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Steam or Hot Water

Steam or Hot Water

For more on Steam System Fundamentals 

For more on Hot Water Fundamentals 

 The primary purpose of the boiler is to supply energy to the facility's operations – for comfort heating, manufacturing process, laundry, kitchen, etc. The nature of the facility's operation will dictate whether a steam or hot water boiler should be used. Hot water is commonly used in heating applications, with the boiler supplying water to the system at 120°F to 220°F. The operating pressure for hot water heating systems usually is 30 psig to 125 psig (hydrostatic). Under these conditions, there is a wide range of hot water boiler products available. If system requirements are for hot water of more than 250°F, a high-temperature water boiler should be considered. 

Steam boilers are designed for low-pressure or high-pressure applications. Low-pressure boilers are limited to 15 psig design, and are typically used for heating applications. High-pressure boilers are typically used for process loads and can have an operating pressure of 16 to more than 1,000 psig. Most steam boiler systems require saturated steam, which means the water and the steam in the vessel are at the same temperature.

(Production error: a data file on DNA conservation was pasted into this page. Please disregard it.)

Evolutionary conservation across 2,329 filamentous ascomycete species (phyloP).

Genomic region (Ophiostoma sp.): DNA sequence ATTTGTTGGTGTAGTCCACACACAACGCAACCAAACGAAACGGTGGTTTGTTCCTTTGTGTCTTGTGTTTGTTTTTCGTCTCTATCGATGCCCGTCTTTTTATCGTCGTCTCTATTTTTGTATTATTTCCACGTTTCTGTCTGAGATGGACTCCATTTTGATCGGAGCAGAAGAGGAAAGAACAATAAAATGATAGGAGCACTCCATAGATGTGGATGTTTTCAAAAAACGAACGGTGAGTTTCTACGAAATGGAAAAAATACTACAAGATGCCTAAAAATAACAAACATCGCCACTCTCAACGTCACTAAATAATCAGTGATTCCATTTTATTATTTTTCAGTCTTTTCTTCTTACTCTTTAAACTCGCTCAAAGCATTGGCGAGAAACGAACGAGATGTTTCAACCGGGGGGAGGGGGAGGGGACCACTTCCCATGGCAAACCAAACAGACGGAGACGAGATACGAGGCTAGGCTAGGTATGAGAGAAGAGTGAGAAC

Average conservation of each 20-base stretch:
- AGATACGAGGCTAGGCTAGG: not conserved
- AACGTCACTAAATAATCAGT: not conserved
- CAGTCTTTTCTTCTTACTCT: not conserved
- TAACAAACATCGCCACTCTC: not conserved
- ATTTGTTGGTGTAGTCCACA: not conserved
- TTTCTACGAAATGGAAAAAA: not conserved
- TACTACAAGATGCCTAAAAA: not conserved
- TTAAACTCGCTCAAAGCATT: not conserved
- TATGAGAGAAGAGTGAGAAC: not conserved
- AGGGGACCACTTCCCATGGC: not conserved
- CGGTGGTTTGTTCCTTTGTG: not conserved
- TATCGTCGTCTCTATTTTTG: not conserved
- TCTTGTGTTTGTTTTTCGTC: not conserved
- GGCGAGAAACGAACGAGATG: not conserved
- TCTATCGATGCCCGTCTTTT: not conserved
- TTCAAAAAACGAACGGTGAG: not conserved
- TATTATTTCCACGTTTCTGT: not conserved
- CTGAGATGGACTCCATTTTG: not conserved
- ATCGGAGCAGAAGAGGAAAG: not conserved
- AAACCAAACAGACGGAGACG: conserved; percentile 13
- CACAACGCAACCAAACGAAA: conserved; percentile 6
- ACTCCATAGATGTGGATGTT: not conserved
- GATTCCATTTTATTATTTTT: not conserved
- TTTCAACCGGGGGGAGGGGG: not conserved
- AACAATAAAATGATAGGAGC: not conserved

Steam and hot water boilers are defined according to design pressure and operating pressure. Design pressure is the maximum pressure used in the design of the boiler for the purpose of calculating the minimum permissible thickness or physical characteristics of the pressure vessel parts of the boiler. Typically, the safety valves are set at or below design pressure. Operating pressure is the pressure of the boiler at which it normally operates. The operating pressure usually is maintained at a suitable level below the setting of the pressure relieving valve(s) to prevent their frequent opening during normal operation. 

Some steam applications may require superheated steam. It should be noted that superheated steam has a high enthalpy, so there is more energy per pound of steam and higher (drier) steam quality. One example of an application where superheated steam may be required is with a steam turbine. The turbine's blades require very dry steam because the moisture can destroy the blades. When very high pressure or superheated steam is required, an industrial watertube boiler should be selected.